Book Image

Delphi High Performance

By : Primož Gabrijelčič
Book Image

Delphi High Performance

By: Primož Gabrijelčič

Overview of this book

Delphi is a cross-platform Integrated Development Environment (IDE) that supports rapid application development for Microsoft Windows, Apple Mac OS X, Google Android, iOS, and now Linux with RAD Studio 10.2. This book will be your guide to build efficient high performance applications with Delphi. The book begins by explaining how to find performance bottlenecks and apply the correct algorithm to fix them. It will teach you how to improve your algorithms before taking you through parallel programming. You’ll then explore various tools to build highly concurrent applications. After that, you’ll delve into improving the performance of your code and master cross-platform RTL improvements. Finally, we’ll go through memory management with Delphi and you’ll see how to leverage several external libraries to write better performing programs. By the end of the book, you’ll have the knowledge to create high performance applications with Delphi.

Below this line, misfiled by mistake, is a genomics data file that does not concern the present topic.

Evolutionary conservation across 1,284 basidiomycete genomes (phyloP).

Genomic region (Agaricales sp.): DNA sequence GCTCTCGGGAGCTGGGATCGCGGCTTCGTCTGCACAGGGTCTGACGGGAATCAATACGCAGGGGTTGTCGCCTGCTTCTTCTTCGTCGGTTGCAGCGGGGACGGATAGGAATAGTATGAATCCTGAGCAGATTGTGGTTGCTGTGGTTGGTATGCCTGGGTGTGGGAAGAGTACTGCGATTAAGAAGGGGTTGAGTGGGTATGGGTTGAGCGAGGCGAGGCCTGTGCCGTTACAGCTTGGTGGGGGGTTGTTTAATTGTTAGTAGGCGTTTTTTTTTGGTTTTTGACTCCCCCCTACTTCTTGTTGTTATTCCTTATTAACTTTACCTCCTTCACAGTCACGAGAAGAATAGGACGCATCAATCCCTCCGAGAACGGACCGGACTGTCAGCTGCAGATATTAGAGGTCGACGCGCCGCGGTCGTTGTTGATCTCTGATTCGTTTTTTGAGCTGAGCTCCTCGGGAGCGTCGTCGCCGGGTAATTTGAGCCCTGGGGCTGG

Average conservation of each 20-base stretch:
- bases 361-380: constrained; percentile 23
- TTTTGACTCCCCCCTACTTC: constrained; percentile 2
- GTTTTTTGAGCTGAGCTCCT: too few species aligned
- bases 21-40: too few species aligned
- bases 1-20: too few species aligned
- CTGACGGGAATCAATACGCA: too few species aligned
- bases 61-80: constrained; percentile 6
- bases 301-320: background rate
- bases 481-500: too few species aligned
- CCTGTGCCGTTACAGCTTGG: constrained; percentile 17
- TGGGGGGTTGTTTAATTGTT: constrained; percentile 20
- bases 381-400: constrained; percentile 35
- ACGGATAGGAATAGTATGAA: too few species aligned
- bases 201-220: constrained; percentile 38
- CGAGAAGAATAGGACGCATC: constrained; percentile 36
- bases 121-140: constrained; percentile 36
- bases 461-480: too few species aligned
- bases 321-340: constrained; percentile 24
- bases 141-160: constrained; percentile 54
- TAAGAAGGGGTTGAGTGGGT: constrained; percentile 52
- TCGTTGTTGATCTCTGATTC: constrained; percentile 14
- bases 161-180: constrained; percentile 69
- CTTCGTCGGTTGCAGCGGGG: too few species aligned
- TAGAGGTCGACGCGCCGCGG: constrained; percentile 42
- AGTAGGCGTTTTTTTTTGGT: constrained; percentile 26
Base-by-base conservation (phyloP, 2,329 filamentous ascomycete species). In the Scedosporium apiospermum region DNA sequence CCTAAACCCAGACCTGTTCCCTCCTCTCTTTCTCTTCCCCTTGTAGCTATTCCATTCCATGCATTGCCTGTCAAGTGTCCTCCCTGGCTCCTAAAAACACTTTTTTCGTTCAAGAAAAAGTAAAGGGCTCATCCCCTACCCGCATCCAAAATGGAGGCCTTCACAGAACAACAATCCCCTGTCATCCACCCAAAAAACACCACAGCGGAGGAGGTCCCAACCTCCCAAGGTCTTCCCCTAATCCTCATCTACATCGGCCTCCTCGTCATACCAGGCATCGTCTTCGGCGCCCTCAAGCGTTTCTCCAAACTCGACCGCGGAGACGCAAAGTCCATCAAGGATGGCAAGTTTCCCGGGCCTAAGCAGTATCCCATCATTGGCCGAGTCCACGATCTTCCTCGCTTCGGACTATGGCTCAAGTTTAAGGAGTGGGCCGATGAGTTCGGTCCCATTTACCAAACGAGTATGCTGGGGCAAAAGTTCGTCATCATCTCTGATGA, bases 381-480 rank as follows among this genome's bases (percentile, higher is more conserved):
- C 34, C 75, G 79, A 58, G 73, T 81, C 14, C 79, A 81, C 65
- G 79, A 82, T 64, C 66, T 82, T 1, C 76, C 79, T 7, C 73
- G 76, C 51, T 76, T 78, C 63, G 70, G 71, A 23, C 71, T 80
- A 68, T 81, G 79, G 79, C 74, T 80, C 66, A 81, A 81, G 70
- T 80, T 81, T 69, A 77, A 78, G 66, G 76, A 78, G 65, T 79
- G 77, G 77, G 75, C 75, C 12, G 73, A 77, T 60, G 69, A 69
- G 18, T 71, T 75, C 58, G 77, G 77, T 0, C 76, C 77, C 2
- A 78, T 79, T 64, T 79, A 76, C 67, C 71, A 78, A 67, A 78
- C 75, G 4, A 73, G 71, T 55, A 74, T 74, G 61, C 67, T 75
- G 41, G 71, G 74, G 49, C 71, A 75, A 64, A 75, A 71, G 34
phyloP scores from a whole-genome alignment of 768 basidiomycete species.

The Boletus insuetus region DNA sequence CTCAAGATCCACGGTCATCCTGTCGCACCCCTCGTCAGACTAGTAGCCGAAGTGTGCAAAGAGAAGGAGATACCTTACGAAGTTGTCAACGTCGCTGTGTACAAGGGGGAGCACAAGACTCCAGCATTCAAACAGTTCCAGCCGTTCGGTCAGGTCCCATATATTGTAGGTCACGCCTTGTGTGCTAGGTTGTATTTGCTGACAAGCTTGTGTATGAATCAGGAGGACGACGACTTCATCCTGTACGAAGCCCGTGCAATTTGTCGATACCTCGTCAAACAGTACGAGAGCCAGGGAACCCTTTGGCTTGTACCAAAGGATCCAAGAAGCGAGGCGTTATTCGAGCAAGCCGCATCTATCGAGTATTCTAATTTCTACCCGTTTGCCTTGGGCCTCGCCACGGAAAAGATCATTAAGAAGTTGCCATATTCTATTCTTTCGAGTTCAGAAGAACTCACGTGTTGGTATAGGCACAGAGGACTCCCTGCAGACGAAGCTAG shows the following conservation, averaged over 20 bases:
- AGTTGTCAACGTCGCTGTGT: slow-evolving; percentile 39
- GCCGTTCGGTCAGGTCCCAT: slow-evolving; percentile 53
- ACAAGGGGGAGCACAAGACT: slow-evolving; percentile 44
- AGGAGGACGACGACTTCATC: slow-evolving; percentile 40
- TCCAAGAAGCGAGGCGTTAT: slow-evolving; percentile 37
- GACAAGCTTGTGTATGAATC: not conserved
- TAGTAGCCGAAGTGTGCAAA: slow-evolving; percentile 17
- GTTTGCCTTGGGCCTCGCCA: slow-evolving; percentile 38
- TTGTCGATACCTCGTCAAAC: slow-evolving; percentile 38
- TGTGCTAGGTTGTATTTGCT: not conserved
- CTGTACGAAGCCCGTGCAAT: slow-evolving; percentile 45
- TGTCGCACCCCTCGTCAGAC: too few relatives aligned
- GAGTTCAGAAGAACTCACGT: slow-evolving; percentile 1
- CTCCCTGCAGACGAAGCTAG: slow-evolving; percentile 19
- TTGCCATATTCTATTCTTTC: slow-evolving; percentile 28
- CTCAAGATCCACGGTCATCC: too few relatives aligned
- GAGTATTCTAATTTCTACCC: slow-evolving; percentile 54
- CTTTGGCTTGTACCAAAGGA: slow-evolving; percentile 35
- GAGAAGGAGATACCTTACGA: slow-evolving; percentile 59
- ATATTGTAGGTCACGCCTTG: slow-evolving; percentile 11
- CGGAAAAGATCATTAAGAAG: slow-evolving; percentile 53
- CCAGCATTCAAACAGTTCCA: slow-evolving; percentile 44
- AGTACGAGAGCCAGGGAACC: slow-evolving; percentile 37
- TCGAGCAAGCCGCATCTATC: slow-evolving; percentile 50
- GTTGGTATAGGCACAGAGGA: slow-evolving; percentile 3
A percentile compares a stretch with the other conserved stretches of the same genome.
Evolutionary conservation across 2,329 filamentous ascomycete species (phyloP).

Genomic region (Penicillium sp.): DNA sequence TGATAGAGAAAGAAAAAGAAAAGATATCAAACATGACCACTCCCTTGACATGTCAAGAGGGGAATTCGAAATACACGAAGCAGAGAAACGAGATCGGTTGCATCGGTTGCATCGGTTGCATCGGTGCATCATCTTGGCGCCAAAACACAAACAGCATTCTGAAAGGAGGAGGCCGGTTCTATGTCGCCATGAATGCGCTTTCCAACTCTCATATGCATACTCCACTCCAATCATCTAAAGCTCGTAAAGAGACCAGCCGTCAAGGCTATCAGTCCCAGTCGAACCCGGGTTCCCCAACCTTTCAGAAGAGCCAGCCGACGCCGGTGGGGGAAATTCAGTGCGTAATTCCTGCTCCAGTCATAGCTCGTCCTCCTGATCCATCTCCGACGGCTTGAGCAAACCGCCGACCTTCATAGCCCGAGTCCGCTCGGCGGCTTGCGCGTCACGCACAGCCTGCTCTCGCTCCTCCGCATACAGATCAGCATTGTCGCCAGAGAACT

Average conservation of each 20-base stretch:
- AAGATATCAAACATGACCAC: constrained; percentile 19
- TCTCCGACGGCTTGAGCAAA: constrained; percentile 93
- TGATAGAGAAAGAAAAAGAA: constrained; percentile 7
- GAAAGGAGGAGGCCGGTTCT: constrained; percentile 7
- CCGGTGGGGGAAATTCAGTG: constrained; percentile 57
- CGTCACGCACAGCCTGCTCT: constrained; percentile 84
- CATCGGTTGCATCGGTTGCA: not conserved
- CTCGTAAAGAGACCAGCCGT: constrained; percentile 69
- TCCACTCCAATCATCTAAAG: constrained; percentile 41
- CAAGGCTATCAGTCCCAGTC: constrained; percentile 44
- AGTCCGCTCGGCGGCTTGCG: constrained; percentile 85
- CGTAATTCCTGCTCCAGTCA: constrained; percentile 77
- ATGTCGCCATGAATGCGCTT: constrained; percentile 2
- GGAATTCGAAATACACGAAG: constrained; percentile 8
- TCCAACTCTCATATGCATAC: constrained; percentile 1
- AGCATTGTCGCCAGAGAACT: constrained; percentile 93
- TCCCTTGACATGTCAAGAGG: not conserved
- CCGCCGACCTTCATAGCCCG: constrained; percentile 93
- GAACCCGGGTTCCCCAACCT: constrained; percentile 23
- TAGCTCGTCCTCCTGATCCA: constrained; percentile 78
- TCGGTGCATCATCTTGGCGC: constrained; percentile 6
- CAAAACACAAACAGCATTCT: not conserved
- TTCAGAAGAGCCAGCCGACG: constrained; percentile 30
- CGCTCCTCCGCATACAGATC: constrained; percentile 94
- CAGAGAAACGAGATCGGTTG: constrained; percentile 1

Table of Contents (16 chapters)
Title Page
Copyright and Credits
Packt Upsell

Chapter 2. Fixing the Algorithm

In the previous chapter, we explored the concept of performance and looked at different scenarios where we would like to make the program faster. The previous chapter was largely theoretical, but now is the time to look at it in a more practical way.

There are two main approaches to speeding up a program:

  • Replace the algorithm with a better one.
  • Fine-tune the code so that it runs faster.

I spent lots of time in the previous chapter discussing the time complexity simply to make it clear that a difference between two algorithms can result in impressive speed-up. It can be much more than a simple constant factor (such as a 10-times speed-up). If we go from an algorithm with bad time complexity (say, O(n2)) to an algorithm with a better behavior (O(n log n), for example), then the difference in speed becomes more and more noticeable when we increase the size of the data.

Saying all that, it should not be surprising that I prefer the first approach (fixing the algorithm...